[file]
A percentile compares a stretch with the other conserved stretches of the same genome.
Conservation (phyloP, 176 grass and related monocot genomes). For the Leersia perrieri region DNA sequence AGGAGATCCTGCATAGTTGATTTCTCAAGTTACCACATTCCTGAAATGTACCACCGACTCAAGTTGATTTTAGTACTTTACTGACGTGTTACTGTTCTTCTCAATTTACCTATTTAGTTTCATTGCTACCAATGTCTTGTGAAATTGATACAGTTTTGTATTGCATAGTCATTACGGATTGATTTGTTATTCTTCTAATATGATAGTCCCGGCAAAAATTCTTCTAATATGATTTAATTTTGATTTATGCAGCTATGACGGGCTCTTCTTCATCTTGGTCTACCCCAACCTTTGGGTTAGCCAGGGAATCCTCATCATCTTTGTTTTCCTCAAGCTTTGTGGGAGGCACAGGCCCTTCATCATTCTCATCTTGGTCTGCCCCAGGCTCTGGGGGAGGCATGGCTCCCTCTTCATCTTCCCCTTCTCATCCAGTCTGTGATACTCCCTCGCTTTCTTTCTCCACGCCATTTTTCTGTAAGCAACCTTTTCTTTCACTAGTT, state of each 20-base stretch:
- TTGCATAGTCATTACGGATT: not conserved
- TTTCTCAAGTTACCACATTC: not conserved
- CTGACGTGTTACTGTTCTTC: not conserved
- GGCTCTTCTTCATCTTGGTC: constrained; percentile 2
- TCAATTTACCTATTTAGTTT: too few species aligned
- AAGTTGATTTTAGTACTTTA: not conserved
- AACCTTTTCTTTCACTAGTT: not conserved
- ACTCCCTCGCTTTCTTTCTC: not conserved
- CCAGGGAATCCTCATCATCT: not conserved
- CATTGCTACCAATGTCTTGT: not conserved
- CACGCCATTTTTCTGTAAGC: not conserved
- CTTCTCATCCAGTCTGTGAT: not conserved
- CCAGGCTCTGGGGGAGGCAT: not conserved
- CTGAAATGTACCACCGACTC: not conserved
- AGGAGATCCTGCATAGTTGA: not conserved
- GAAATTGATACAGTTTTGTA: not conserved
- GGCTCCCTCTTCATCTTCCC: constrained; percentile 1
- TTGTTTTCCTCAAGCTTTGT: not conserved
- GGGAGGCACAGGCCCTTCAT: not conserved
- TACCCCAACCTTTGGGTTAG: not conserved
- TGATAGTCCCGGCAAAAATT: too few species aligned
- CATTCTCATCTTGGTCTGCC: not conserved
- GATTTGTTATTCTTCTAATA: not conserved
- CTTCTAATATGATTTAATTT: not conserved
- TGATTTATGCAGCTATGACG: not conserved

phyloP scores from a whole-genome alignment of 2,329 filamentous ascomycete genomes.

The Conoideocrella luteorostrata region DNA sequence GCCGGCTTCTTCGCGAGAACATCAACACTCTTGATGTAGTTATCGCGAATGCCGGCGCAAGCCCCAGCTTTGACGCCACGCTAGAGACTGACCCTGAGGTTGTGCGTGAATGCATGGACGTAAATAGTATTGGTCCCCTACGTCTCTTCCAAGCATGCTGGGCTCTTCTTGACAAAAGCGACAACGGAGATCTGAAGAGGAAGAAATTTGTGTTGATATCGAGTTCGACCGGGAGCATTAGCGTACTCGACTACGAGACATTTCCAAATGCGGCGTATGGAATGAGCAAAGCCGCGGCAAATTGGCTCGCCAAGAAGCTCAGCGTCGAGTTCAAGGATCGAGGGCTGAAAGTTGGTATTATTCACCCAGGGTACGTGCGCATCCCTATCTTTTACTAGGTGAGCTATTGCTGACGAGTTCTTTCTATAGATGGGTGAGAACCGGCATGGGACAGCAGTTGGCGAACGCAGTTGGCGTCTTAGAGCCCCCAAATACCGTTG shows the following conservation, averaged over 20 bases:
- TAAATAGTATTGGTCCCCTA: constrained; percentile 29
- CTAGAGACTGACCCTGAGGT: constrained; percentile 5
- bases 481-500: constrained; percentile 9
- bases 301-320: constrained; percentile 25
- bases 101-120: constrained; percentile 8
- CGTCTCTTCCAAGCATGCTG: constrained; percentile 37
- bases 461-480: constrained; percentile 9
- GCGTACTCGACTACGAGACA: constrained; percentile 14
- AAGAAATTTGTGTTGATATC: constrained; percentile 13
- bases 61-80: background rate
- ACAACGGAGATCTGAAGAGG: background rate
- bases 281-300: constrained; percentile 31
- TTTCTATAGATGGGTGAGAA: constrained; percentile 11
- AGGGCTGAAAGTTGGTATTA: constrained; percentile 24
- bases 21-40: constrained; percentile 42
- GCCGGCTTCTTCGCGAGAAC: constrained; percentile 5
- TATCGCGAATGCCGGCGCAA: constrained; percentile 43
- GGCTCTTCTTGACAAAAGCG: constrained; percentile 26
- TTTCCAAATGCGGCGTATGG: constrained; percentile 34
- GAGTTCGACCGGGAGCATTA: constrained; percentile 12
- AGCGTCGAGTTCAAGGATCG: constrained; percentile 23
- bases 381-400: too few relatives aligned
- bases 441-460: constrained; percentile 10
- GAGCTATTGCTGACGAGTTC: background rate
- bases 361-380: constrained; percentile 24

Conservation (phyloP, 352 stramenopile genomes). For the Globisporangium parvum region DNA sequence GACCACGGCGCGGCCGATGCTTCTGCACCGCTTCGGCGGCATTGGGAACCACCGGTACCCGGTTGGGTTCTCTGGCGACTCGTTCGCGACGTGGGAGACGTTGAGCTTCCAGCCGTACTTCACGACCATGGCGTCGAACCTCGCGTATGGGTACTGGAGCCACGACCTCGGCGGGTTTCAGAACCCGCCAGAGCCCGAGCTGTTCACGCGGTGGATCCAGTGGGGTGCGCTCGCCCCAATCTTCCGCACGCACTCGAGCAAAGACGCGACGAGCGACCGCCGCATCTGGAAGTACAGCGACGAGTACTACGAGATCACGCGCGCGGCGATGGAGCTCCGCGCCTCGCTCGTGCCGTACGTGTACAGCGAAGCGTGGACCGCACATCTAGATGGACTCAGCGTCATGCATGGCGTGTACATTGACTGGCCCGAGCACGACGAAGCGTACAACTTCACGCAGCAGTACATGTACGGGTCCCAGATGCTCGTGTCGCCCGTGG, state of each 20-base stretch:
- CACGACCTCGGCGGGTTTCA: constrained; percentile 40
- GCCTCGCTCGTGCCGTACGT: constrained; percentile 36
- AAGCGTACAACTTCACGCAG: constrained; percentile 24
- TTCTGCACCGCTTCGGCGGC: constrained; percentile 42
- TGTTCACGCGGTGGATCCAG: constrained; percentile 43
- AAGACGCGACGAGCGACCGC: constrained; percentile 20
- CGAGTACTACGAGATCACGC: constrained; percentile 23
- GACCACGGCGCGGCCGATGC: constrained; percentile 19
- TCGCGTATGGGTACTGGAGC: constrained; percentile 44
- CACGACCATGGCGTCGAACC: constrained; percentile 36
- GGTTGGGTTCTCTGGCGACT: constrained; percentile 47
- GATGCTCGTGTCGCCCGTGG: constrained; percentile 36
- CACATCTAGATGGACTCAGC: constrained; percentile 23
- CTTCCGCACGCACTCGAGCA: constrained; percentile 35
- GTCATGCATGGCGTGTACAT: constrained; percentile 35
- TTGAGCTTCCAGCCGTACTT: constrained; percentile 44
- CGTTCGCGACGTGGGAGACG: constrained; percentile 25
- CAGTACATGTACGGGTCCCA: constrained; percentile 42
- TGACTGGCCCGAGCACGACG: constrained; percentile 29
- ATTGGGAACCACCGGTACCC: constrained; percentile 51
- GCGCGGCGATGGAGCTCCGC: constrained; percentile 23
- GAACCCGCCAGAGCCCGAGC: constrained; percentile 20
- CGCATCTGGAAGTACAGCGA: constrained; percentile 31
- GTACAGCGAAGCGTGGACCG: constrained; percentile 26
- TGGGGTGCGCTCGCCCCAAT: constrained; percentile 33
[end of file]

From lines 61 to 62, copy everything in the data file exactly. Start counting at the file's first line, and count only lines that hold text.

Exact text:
- AAGACGCGACGAGCGACCGC: constrained; percentile 20
- CGAGTACTACGAGATCACGC: constrained; percentile 23